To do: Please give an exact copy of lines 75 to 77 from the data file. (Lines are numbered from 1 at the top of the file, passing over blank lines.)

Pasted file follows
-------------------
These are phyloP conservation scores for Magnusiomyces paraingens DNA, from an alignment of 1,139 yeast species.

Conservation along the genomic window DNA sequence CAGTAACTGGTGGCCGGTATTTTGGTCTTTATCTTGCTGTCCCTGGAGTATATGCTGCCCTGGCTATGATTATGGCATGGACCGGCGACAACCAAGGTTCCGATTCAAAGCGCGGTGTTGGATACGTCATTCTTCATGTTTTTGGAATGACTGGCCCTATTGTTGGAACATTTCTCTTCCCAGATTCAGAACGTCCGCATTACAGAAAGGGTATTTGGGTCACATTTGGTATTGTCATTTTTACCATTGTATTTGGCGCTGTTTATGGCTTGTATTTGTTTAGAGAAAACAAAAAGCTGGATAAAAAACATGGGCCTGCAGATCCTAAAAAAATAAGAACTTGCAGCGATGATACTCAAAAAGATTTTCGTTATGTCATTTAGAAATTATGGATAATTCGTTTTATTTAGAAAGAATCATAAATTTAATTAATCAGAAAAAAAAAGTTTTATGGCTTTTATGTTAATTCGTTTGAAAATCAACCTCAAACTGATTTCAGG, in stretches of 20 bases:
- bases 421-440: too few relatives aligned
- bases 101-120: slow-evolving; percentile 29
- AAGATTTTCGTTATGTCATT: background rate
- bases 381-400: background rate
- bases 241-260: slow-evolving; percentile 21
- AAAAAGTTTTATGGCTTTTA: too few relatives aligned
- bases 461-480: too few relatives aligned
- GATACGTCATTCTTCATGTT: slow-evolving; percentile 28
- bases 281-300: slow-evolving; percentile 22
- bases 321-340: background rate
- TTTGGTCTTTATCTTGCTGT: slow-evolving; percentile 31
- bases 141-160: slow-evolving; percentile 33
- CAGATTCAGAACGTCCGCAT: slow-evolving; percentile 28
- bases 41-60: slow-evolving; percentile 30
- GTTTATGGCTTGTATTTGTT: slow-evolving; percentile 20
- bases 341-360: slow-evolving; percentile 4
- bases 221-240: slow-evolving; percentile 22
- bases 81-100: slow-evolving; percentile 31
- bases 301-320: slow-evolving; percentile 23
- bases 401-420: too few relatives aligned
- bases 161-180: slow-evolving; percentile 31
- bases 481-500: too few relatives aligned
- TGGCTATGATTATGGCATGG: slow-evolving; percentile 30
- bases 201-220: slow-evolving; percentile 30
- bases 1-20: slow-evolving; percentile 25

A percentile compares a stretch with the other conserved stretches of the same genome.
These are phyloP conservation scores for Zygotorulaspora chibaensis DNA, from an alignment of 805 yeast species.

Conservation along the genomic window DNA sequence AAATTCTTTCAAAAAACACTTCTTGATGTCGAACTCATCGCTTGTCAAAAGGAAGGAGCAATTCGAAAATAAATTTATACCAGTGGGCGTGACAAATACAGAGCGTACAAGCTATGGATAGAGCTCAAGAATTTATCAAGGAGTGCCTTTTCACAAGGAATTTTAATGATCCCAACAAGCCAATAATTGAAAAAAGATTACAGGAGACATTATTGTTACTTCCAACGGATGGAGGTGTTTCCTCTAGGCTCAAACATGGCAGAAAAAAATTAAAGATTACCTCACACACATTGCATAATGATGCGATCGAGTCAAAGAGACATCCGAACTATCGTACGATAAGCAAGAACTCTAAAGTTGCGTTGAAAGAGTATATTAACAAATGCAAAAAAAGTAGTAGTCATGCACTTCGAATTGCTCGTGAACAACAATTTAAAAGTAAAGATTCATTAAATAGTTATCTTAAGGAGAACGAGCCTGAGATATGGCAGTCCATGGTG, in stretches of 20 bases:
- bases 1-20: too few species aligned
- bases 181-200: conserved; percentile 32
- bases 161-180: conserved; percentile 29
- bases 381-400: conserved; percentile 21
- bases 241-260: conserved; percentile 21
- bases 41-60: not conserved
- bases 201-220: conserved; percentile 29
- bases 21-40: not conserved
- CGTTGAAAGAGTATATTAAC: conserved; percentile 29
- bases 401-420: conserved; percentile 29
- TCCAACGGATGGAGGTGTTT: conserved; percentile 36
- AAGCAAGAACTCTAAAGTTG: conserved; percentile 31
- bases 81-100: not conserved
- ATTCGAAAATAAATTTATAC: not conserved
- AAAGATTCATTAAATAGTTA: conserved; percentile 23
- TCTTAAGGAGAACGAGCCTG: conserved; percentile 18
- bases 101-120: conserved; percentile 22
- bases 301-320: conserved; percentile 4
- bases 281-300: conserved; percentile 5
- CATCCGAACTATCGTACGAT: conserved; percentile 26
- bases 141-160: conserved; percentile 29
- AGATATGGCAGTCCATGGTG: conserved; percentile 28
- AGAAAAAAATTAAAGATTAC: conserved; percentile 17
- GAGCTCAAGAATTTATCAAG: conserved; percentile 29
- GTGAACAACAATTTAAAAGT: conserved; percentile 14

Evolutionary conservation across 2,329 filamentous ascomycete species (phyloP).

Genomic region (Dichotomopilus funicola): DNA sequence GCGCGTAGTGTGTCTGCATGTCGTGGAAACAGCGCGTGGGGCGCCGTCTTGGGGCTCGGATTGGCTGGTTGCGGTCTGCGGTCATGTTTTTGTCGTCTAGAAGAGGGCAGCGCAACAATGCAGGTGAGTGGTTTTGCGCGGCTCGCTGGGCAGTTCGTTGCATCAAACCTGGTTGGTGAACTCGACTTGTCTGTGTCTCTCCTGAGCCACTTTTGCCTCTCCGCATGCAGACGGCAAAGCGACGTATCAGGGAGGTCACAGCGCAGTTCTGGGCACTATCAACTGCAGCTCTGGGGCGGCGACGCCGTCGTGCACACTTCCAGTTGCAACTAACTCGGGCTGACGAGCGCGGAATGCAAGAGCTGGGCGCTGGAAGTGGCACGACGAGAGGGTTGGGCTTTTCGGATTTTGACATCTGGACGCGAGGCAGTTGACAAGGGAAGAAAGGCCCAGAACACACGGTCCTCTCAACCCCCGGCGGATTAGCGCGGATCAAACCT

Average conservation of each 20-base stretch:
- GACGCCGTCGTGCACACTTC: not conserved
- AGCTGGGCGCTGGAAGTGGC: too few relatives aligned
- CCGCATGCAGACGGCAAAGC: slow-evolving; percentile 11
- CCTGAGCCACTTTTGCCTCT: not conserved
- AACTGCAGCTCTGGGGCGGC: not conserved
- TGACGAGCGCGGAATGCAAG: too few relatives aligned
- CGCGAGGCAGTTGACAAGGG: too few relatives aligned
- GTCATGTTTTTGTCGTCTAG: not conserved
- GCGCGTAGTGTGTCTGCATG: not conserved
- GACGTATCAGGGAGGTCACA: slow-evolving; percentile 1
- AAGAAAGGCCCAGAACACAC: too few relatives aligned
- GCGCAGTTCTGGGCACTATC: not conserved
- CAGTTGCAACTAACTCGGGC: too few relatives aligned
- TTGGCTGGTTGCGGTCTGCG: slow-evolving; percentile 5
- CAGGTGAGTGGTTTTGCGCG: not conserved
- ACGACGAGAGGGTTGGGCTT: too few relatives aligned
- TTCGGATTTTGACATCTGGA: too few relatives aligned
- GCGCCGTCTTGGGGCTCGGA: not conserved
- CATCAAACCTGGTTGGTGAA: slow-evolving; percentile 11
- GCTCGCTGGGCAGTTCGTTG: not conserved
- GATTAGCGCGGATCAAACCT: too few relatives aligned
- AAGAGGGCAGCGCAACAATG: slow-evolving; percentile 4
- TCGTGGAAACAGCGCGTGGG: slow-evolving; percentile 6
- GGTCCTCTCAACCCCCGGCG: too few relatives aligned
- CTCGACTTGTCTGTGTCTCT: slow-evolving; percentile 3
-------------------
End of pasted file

- TTCGGATTTTGACATCTGGA: too few relatives aligned
- GCGCCGTCTTGGGGCTCGGA: not conserved
- CATCAAACCTGGTTGGTGAA: slow-evolving; percentile 11